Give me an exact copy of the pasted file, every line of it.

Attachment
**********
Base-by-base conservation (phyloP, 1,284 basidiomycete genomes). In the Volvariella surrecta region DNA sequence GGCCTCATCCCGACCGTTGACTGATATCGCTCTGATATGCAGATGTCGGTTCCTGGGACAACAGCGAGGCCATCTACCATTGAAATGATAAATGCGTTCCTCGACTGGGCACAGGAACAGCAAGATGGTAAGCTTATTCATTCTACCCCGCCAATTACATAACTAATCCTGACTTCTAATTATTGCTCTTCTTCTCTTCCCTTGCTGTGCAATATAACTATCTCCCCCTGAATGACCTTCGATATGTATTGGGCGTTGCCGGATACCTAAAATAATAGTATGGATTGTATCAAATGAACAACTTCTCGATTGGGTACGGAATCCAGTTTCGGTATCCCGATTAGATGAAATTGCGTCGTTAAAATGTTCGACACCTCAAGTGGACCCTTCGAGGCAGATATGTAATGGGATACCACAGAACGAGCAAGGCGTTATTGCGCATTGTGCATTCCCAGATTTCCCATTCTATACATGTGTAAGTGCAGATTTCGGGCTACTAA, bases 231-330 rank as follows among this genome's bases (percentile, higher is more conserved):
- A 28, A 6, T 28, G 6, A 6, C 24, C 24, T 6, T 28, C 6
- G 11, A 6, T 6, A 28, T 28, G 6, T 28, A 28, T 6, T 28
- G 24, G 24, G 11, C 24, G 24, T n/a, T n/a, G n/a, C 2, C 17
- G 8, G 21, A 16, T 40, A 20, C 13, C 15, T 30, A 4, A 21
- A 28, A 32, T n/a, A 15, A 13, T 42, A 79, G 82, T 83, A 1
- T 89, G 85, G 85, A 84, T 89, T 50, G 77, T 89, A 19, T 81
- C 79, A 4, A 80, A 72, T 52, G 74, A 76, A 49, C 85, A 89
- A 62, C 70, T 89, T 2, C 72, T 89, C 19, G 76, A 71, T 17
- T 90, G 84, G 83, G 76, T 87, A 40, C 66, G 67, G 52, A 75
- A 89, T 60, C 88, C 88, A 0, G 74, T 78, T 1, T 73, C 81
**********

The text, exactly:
Base-by-base conservation (phyloP, 1,284 basidiomycete genomes). In the Volvariella surrecta region DNA sequence GGCCTCATCCCGACCGTTGACTGATATCGCTCTGATATGCAGATGTCGGTTCCTGGGACAACAGCGAGGCCATCTACCATTGAAATGATAAATGCGTTCCTCGACTGGGCACAGGAACAGCAAGATGGTAAGCTTATTCATTCTACCCCGCCAATTACATAACTAATCCTGACTTCTAATTATTGCTCTTCTTCTCTTCCCTTGCTGTGCAATATAACTATCTCCCCCTGAATGACCTTCGATATGTATTGGGCGTTGCCGGATACCTAAAATAATAGTATGGATTGTATCAAATGAACAACTTCTCGATTGGGTACGGAATCCAGTTTCGGTATCCCGATTAGATGAAATTGCGTCGTTAAAATGTTCGACACCTCAAGTGGACCCTTCGAGGCAGATATGTAATGGGATACCACAGAACGAGCAAGGCGTTATTGCGCATTGTGCATTCCCAGATTTCCCATTCTATACATGTGTAAGTGCAGATTTCGGGCTACTAA, bases 231-330 rank as follows among this genome's bases (percentile, higher is more conserved):
- A 28, A 6, T 28, G 6, A 6, C 24, C 24, T 6, T 28, C 6
- G 11, A 6, T 6, A 28, T 28, G 6, T 28, A 28, T 6, T 28
- G 24, G 24, G 11, C 24, G 24, T n/a, T n/a, G n/a, C 2, C 17
- G 8, G 21, A 16, T 40, A 20, C 13, C 15, T 30, A 4, A 21
- A 28, A 32, T n/a, A 15, A 13, T 42, A 79, G 82, T 83, A 1
- T 89, G 85, G 85, A 84, T 89, T 50, G 77, T 89, A 19, T 81
- C 79, A 4, A 80, A 72, T 52, G 74, A 76, A 49, C 85, A 89
- A 62, C 70, T 89, T 2, C 72, T 89, C 19, G 76, A 71, T 17
- T 90, G 84, G 83, G 76, T 87, A 40, C 66, G 67, G 52, A 75
- A 89, T 60, C 88, C 88, A 0, G 74, T 78, T 1, T 73, C 81